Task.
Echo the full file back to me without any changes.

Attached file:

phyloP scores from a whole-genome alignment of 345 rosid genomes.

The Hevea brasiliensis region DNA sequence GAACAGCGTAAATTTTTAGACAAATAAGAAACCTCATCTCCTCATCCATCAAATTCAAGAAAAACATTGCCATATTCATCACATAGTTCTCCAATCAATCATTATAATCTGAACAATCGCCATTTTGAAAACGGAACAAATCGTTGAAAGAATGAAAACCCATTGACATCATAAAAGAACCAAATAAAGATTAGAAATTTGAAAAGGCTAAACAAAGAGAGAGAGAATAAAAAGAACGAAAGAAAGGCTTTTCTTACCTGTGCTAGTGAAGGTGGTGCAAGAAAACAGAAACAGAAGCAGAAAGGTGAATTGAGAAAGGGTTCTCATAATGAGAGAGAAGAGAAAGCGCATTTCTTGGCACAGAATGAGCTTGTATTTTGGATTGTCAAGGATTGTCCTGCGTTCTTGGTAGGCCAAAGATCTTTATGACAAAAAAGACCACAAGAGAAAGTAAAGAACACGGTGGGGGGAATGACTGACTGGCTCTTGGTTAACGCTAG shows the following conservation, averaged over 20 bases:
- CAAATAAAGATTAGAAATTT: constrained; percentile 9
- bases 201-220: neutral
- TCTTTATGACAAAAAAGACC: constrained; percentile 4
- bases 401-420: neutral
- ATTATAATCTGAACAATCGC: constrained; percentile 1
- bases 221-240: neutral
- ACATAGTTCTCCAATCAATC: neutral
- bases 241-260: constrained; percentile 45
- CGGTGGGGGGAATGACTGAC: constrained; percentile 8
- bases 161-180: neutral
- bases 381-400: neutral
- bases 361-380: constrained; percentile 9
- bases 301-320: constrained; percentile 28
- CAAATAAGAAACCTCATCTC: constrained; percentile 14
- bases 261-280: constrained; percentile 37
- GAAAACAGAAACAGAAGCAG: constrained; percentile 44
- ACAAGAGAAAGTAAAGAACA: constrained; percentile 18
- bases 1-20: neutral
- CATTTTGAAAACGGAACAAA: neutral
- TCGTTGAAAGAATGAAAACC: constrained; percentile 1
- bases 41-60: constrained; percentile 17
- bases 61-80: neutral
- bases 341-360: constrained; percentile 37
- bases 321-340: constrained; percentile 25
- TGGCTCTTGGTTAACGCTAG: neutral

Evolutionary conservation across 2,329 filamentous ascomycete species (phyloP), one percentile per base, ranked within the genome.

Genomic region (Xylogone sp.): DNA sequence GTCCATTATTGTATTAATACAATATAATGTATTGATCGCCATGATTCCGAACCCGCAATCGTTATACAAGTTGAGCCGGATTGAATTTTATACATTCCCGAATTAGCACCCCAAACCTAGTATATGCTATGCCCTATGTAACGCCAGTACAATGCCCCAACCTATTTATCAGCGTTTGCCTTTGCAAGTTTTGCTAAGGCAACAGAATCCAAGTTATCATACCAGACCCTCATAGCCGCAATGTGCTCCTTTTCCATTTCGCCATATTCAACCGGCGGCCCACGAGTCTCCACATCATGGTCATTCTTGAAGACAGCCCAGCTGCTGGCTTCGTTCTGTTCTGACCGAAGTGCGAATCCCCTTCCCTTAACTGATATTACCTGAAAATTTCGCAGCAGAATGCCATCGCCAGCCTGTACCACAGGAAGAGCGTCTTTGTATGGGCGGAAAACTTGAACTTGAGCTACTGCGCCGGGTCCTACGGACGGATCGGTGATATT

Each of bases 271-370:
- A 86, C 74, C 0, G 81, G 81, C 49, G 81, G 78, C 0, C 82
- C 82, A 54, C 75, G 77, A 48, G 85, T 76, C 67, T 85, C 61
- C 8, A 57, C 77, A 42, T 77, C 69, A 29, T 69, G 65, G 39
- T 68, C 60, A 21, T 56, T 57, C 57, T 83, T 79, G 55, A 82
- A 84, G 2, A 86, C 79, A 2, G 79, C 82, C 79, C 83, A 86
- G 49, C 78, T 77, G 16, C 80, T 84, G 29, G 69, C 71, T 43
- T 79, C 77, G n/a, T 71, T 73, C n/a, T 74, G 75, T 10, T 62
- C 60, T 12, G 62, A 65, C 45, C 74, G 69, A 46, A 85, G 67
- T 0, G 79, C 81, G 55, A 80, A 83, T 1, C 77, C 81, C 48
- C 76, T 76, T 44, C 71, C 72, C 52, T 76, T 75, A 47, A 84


phyloP scores from a whole-genome alignment of 345 rosid genomes.

The Hevea brasiliensis region DNA sequence GAACAGCGTAAATTTTTAGACAAATAAGAAACCTCATCTCCTCATCCATCAAATTCAAGAAAAACATTGCCATATTCATCACATAGTTCTCCAATCAATCATTATAATCTGAACAATCGCCATTTTGAAAACGGAACAAATCGTTGAAAGAATGAAAACCCATTGACATCATAAAAGAACCAAATAAAGATTAGAAATTTGAAAAGGCTAAACAAAGAGAGAGAGAATAAAAAGAACGAAAGAAAGGCTTTTCTTACCTGTGCTAGTGAAGGTGGTGCAAGAAAACAGAAACAGAAGCAGAAAGGTGAATTGAGAAAGGGTTCTCATAATGAGAGAGAAGAGAAAGCGCATTTCTTGGCACAGAATGAGCTTGTATTTTGGATTGTCAAGGATTGTCCTGCGTTCTTGGTAGGCCAAAGATCTTTATGACAAAAAAGACCACAAGAGAAAGTAAAGAACACGGTGGGGGGAATGACTGACTGGCTCTTGGTTAACGCTAG shows the following conservation, averaged over 20 bases:
- CAAATAAAGATTAGAAATTT: constrained; percentile 9
- bases 201-220: neutral
- TCTTTATGACAAAAAAGACC: constrained; percentile 4
- bases 401-420: neutral
- ATTATAATCTGAACAATCGC: constrained; percentile 1
- bases 221-240: neutral
- ACATAGTTCTCCAATCAATC: neutral
- bases 241-260: constrained; percentile 45
- CGGTGGGGGGAATGACTGAC: constrained; percentile 8
- bases 161-180: neutral
- bases 381-400: neutral
- bases 361-380: constrained; percentile 9
- bases 301-320: constrained; percentile 28
- CAAATAAGAAACCTCATCTC: constrained; percentile 14
- bases 261-280: constrained; percentile 37
- GAAAACAGAAACAGAAGCAG: constrained; percentile 44
- ACAAGAGAAAGTAAAGAACA: constrained; percentile 18
- bases 1-20: neutral
- CATTTTGAAAACGGAACAAA: neutral
- TCGTTGAAAGAATGAAAACC: constrained; percentile 1
- bases 41-60: constrained; percentile 17
- bases 61-80: neutral
- bases 341-360: constrained; percentile 37
- bases 321-340: constrained; percentile 25
- TGGCTCTTGGTTAACGCTAG: neutral

Evolutionary conservation across 2,329 filamentous ascomycete species (phyloP), one percentile per base, ranked within the genome.

Genomic region (Xylogone sp.): DNA sequence GTCCATTATTGTATTAATACAATATAATGTATTGATCGCCATGATTCCGAACCCGCAATCGTTATACAAGTTGAGCCGGATTGAATTTTATACATTCCCGAATTAGCACCCCAAACCTAGTATATGCTATGCCCTATGTAACGCCAGTACAATGCCCCAACCTATTTATCAGCGTTTGCCTTTGCAAGTTTTGCTAAGGCAACAGAATCCAAGTTATCATACCAGACCCTCATAGCCGCAATGTGCTCCTTTTCCATTTCGCCATATTCAACCGGCGGCCCACGAGTCTCCACATCATGGTCATTCTTGAAGACAGCCCAGCTGCTGGCTTCGTTCTGTTCTGACCGAAGTGCGAATCCCCTTCCCTTAACTGATATTACCTGAAAATTTCGCAGCAGAATGCCATCGCCAGCCTGTACCACAGGAAGAGCGTCTTTGTATGGGCGGAAAACTTGAACTTGAGCTACTGCGCCGGGTCCTACGGACGGATCGGTGATATT

Each of bases 271-370:
- A 86, C 74, C 0, G 81, G 81, C 49, G 81, G 78, C 0, C 82
- C 82, A 54, C 75, G 77, A 48, G 85, T 76, C 67, T 85, C 61
- C 8, A 57, C 77, A 42, T 77, C 69, A 29, T 69, G 65, G 39
- T 68, C 60, A 21, T 56, T 57, C 57, T 83, T 79, G 55, A 82
- A 84, G 2, A 86, C 79, A 2, G 79, C 82, C 79, C 83, A 86
- G 49, C 78, T 77, G 16, C 80, T 84, G 29, G 69, C 71, T 43
- T 79, C 77, G n/a, T 71, T 73, C n/a, T 74, G 75, T 10, T 62
- C 60, T 12, G 62, A 65, C 45, C 74, G 69, A 46, A 85, G 67
- T 0, G 79, C 81, G 55, A 80, A 83, T 1, C 77, C 81, C 48
- C 76, T 76, T 44, C 71, C 72, C 52, T 76, T 75, A 47, A 84